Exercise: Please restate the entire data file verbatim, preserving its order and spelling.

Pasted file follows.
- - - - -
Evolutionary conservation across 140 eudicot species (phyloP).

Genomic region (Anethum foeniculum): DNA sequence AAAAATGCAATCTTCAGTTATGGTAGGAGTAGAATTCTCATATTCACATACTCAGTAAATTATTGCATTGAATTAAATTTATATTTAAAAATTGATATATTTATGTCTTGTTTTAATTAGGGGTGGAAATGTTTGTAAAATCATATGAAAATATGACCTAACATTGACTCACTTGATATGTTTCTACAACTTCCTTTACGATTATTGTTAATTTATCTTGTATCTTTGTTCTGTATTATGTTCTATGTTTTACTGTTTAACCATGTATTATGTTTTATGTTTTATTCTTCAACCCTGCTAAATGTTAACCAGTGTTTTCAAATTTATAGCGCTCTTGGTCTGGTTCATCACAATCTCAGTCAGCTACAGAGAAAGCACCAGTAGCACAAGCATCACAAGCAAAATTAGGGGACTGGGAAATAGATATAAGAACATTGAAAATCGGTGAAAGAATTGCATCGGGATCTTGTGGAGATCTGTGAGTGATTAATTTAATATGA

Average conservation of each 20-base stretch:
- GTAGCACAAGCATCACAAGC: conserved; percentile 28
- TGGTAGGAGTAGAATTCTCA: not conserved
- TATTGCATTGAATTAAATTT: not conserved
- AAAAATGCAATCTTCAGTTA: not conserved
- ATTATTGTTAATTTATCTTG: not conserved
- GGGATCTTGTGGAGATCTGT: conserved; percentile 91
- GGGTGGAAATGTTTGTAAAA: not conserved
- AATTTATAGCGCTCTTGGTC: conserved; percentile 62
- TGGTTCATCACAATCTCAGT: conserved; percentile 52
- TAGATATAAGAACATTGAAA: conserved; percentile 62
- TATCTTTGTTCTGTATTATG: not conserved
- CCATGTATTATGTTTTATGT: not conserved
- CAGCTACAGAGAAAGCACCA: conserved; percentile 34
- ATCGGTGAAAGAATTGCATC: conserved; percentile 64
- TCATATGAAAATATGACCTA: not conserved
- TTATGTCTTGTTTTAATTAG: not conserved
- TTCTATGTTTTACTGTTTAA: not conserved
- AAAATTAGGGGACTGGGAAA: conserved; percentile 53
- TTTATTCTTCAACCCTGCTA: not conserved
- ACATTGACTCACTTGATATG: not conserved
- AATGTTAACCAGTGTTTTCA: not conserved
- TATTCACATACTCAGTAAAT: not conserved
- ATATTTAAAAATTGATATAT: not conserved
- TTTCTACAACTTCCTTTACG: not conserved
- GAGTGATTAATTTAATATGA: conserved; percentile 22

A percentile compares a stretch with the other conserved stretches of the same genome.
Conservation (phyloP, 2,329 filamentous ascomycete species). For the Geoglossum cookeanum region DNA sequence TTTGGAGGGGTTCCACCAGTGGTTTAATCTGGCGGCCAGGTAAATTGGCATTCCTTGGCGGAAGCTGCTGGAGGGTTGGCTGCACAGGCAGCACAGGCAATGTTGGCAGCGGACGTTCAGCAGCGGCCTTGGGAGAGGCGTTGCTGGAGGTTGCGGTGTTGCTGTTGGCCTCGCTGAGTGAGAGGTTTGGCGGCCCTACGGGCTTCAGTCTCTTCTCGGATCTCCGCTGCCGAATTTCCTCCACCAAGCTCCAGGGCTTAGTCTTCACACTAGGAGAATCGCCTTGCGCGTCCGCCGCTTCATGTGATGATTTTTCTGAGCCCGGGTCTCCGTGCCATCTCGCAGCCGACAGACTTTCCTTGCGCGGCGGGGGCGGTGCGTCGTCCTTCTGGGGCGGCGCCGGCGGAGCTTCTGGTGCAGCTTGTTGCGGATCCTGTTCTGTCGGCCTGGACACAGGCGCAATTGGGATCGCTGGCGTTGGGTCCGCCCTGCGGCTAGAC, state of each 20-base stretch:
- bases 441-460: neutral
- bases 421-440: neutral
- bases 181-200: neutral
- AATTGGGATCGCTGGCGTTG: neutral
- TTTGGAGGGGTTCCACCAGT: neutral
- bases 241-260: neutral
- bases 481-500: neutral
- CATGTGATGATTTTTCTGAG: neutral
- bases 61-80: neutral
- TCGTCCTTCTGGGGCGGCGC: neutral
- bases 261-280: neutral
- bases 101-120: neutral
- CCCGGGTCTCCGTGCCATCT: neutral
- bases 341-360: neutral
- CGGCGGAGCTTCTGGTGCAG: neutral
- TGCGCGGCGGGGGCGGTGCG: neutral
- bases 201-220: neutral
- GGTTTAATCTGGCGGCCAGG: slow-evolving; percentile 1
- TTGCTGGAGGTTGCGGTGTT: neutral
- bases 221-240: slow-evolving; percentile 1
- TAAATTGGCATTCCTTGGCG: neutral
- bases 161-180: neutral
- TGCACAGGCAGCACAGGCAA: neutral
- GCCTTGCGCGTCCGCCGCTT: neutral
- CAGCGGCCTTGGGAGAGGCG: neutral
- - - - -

Evolutionary conservation across 140 eudicot species (phyloP).

Genomic region (Anethum foeniculum): DNA sequence AAAAATGCAATCTTCAGTTATGGTAGGAGTAGAATTCTCATATTCACATACTCAGTAAATTATTGCATTGAATTAAATTTATATTTAAAAATTGATATATTTATGTCTTGTTTTAATTAGGGGTGGAAATGTTTGTAAAATCATATGAAAATATGACCTAACATTGACTCACTTGATATGTTTCTACAACTTCCTTTACGATTATTGTTAATTTATCTTGTATCTTTGTTCTGTATTATGTTCTATGTTTTACTGTTTAACCATGTATTATGTTTTATGTTTTATTCTTCAACCCTGCTAAATGTTAACCAGTGTTTTCAAATTTATAGCGCTCTTGGTCTGGTTCATCACAATCTCAGTCAGCTACAGAGAAAGCACCAGTAGCACAAGCATCACAAGCAAAATTAGGGGACTGGGAAATAGATATAAGAACATTGAAAATCGGTGAAAGAATTGCATCGGGATCTTGTGGAGATCTGTGAGTGATTAATTTAATATGA

Average conservation of each 20-base stretch:
- GTAGCACAAGCATCACAAGC: conserved; percentile 28
- TGGTAGGAGTAGAATTCTCA: not conserved
- TATTGCATTGAATTAAATTT: not conserved
- AAAAATGCAATCTTCAGTTA: not conserved
- ATTATTGTTAATTTATCTTG: not conserved
- GGGATCTTGTGGAGATCTGT: conserved; percentile 91
- GGGTGGAAATGTTTGTAAAA: not conserved
- AATTTATAGCGCTCTTGGTC: conserved; percentile 62
- TGGTTCATCACAATCTCAGT: conserved; percentile 52
- TAGATATAAGAACATTGAAA: conserved; percentile 62
- TATCTTTGTTCTGTATTATG: not conserved
- CCATGTATTATGTTTTATGT: not conserved
- CAGCTACAGAGAAAGCACCA: conserved; percentile 34
- ATCGGTGAAAGAATTGCATC: conserved; percentile 64
- TCATATGAAAATATGACCTA: not conserved
- TTATGTCTTGTTTTAATTAG: not conserved
- TTCTATGTTTTACTGTTTAA: not conserved
- AAAATTAGGGGACTGGGAAA: conserved; percentile 53
- TTTATTCTTCAACCCTGCTA: not conserved
- ACATTGACTCACTTGATATG: not conserved
- AATGTTAACCAGTGTTTTCA: not conserved
- TATTCACATACTCAGTAAAT: not conserved
- ATATTTAAAAATTGATATAT: not conserved
- TTTCTACAACTTCCTTTACG: not conserved
- GAGTGATTAATTTAATATGA: conserved; percentile 22

A percentile compares a stretch with the other conserved stretches of the same genome.
Conservation (phyloP, 2,329 filamentous ascomycete species). For the Geoglossum cookeanum region DNA sequence TTTGGAGGGGTTCCACCAGTGGTTTAATCTGGCGGCCAGGTAAATTGGCATTCCTTGGCGGAAGCTGCTGGAGGGTTGGCTGCACAGGCAGCACAGGCAATGTTGGCAGCGGACGTTCAGCAGCGGCCTTGGGAGAGGCGTTGCTGGAGGTTGCGGTGTTGCTGTTGGCCTCGCTGAGTGAGAGGTTTGGCGGCCCTACGGGCTTCAGTCTCTTCTCGGATCTCCGCTGCCGAATTTCCTCCACCAAGCTCCAGGGCTTAGTCTTCACACTAGGAGAATCGCCTTGCGCGTCCGCCGCTTCATGTGATGATTTTTCTGAGCCCGGGTCTCCGTGCCATCTCGCAGCCGACAGACTTTCCTTGCGCGGCGGGGGCGGTGCGTCGTCCTTCTGGGGCGGCGCCGGCGGAGCTTCTGGTGCAGCTTGTTGCGGATCCTGTTCTGTCGGCCTGGACACAGGCGCAATTGGGATCGCTGGCGTTGGGTCCGCCCTGCGGCTAGAC, state of each 20-base stretch:
- bases 441-460: neutral
- bases 421-440: neutral
- bases 181-200: neutral
- AATTGGGATCGCTGGCGTTG: neutral
- TTTGGAGGGGTTCCACCAGT: neutral
- bases 241-260: neutral
- bases 481-500: neutral
- CATGTGATGATTTTTCTGAG: neutral
- bases 61-80: neutral
- TCGTCCTTCTGGGGCGGCGC: neutral
- bases 261-280: neutral
- bases 101-120: neutral
- CCCGGGTCTCCGTGCCATCT: neutral
- bases 341-360: neutral
- CGGCGGAGCTTCTGGTGCAG: neutral
- TGCGCGGCGGGGGCGGTGCG: neutral
- bases 201-220: neutral
- GGTTTAATCTGGCGGCCAGG: slow-evolving; percentile 1
- TTGCTGGAGGTTGCGGTGTT: neutral
- bases 221-240: slow-evolving; percentile 1
- TAAATTGGCATTCCTTGGCG: neutral
- bases 161-180: neutral
- TGCACAGGCAGCACAGGCAA: neutral
- GCCTTGCGCGTCCGCCGCTT: neutral
- CAGCGGCCTTGGGAGAGGCG: neutral